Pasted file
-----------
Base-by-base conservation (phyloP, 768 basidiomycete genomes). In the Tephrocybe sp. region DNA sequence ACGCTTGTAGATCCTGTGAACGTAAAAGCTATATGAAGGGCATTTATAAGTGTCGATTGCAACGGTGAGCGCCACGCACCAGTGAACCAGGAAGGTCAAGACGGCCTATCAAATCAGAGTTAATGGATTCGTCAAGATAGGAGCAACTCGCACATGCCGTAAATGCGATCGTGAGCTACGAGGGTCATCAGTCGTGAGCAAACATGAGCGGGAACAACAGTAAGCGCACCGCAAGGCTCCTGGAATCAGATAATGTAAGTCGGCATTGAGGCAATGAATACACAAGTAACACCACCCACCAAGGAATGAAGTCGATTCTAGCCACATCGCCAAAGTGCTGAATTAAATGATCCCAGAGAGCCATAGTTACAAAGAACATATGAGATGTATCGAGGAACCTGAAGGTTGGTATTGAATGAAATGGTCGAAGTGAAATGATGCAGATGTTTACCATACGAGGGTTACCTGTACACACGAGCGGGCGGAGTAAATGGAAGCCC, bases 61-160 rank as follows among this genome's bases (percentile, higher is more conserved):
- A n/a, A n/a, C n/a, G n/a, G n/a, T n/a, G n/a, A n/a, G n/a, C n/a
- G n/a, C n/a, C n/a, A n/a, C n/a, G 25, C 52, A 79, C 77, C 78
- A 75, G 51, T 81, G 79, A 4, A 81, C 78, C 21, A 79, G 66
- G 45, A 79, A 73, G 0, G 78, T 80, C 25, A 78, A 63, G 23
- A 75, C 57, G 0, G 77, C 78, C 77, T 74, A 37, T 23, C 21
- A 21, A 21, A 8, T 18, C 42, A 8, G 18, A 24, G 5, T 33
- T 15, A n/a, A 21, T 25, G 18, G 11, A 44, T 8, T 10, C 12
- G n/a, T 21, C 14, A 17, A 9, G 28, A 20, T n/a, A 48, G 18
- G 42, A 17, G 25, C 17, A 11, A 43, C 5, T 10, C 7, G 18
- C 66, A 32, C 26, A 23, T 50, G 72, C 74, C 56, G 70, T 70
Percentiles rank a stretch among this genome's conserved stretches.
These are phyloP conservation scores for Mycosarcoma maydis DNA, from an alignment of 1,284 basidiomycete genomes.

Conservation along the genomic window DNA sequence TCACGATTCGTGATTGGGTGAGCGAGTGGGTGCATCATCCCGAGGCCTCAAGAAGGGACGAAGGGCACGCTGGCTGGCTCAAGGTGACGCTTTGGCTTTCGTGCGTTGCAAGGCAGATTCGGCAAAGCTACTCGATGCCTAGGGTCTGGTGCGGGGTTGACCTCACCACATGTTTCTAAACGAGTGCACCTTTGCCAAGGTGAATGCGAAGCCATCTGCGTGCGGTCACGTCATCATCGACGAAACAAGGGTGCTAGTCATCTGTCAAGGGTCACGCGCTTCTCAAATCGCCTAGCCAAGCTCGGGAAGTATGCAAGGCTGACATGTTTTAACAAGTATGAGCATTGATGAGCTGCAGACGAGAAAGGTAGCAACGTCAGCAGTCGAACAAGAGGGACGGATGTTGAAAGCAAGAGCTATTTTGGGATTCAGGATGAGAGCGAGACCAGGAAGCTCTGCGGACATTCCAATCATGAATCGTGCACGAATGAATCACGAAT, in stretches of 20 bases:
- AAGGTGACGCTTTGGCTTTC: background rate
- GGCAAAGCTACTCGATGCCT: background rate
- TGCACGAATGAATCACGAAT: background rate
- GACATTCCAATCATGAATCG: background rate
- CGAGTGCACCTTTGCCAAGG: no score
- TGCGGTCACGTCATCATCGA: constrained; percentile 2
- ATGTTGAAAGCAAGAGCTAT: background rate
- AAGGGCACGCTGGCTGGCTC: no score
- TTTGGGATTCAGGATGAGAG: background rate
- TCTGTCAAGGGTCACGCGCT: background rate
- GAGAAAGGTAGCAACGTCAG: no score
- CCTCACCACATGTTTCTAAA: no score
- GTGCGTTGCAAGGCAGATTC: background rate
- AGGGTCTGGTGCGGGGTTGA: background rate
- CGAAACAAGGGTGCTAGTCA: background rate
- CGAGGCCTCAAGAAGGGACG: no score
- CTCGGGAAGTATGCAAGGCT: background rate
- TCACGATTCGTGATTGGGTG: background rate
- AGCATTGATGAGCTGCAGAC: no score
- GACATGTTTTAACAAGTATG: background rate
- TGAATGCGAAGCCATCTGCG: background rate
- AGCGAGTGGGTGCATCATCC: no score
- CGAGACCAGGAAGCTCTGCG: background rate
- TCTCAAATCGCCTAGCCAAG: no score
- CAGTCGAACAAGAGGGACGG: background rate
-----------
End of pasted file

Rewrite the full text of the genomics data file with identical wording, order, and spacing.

Base-by-base conservation (phyloP, 768 basidiomycete genomes). In the Tephrocybe sp. region DNA sequence ACGCTTGTAGATCCTGTGAACGTAAAAGCTATATGAAGGGCATTTATAAGTGTCGATTGCAACGGTGAGCGCCACGCACCAGTGAACCAGGAAGGTCAAGACGGCCTATCAAATCAGAGTTAATGGATTCGTCAAGATAGGAGCAACTCGCACATGCCGTAAATGCGATCGTGAGCTACGAGGGTCATCAGTCGTGAGCAAACATGAGCGGGAACAACAGTAAGCGCACCGCAAGGCTCCTGGAATCAGATAATGTAAGTCGGCATTGAGGCAATGAATACACAAGTAACACCACCCACCAAGGAATGAAGTCGATTCTAGCCACATCGCCAAAGTGCTGAATTAAATGATCCCAGAGAGCCATAGTTACAAAGAACATATGAGATGTATCGAGGAACCTGAAGGTTGGTATTGAATGAAATGGTCGAAGTGAAATGATGCAGATGTTTACCATACGAGGGTTACCTGTACACACGAGCGGGCGGAGTAAATGGAAGCCC, bases 61-160 rank as follows among this genome's bases (percentile, higher is more conserved):
- A n/a, A n/a, C n/a, G n/a, G n/a, T n/a, G n/a, A n/a, G n/a, C n/a
- G n/a, C n/a, C n/a, A n/a, C n/a, G 25, C 52, A 79, C 77, C 78
- A 75, G 51, T 81, G 79, A 4, A 81, C 78, C 21, A 79, G 66
- G 45, A 79, A 73, G 0, G 78, T 80, C 25, A 78, A 63, G 23
- A 75, C 57, G 0, G 77, C 78, C 77, T 74, A 37, T 23, C 21
- A 21, A 21, A 8, T 18, C 42, A 8, G 18, A 24, G 5, T 33
- T 15, A n/a, A 21, T 25, G 18, G 11, A 44, T 8, T 10, C 12
- G n/a, T 21, C 14, A 17, A 9, G 28, A 20, T n/a, A 48, G 18
- G 42, A 17, G 25, C 17, A 11, A 43, C 5, T 10, C 7, G 18
- C 66, A 32, C 26, A 23, T 50, G 72, C 74, C 56, G 70, T 70
Percentiles rank a stretch among this genome's conserved stretches.
These are phyloP conservation scores for Mycosarcoma maydis DNA, from an alignment of 1,284 basidiomycete genomes.

Conservation along the genomic window DNA sequence TCACGATTCGTGATTGGGTGAGCGAGTGGGTGCATCATCCCGAGGCCTCAAGAAGGGACGAAGGGCACGCTGGCTGGCTCAAGGTGACGCTTTGGCTTTCGTGCGTTGCAAGGCAGATTCGGCAAAGCTACTCGATGCCTAGGGTCTGGTGCGGGGTTGACCTCACCACATGTTTCTAAACGAGTGCACCTTTGCCAAGGTGAATGCGAAGCCATCTGCGTGCGGTCACGTCATCATCGACGAAACAAGGGTGCTAGTCATCTGTCAAGGGTCACGCGCTTCTCAAATCGCCTAGCCAAGCTCGGGAAGTATGCAAGGCTGACATGTTTTAACAAGTATGAGCATTGATGAGCTGCAGACGAGAAAGGTAGCAACGTCAGCAGTCGAACAAGAGGGACGGATGTTGAAAGCAAGAGCTATTTTGGGATTCAGGATGAGAGCGAGACCAGGAAGCTCTGCGGACATTCCAATCATGAATCGTGCACGAATGAATCACGAAT, in stretches of 20 bases:
- AAGGTGACGCTTTGGCTTTC: background rate
- GGCAAAGCTACTCGATGCCT: background rate
- TGCACGAATGAATCACGAAT: background rate
- GACATTCCAATCATGAATCG: background rate
- CGAGTGCACCTTTGCCAAGG: no score
- TGCGGTCACGTCATCATCGA: constrained; percentile 2
- ATGTTGAAAGCAAGAGCTAT: background rate
- AAGGGCACGCTGGCTGGCTC: no score
- TTTGGGATTCAGGATGAGAG: background rate
- TCTGTCAAGGGTCACGCGCT: background rate
- GAGAAAGGTAGCAACGTCAG: no score
- CCTCACCACATGTTTCTAAA: no score
- GTGCGTTGCAAGGCAGATTC: background rate
- AGGGTCTGGTGCGGGGTTGA: background rate
- CGAAACAAGGGTGCTAGTCA: background rate
- CGAGGCCTCAAGAAGGGACG: no score
- CTCGGGAAGTATGCAAGGCT: background rate
- TCACGATTCGTGATTGGGTG: background rate
- AGCATTGATGAGCTGCAGAC: no score
- GACATGTTTTAACAAGTATG: background rate
- TGAATGCGAAGCCATCTGCG: background rate
- AGCGAGTGGGTGCATCATCC: no score
- CGAGACCAGGAAGCTCTGCG: background rate
- TCTCAAATCGCCTAGCCAAG: no score
- CAGTCGAACAAGAGGGACGG: background rate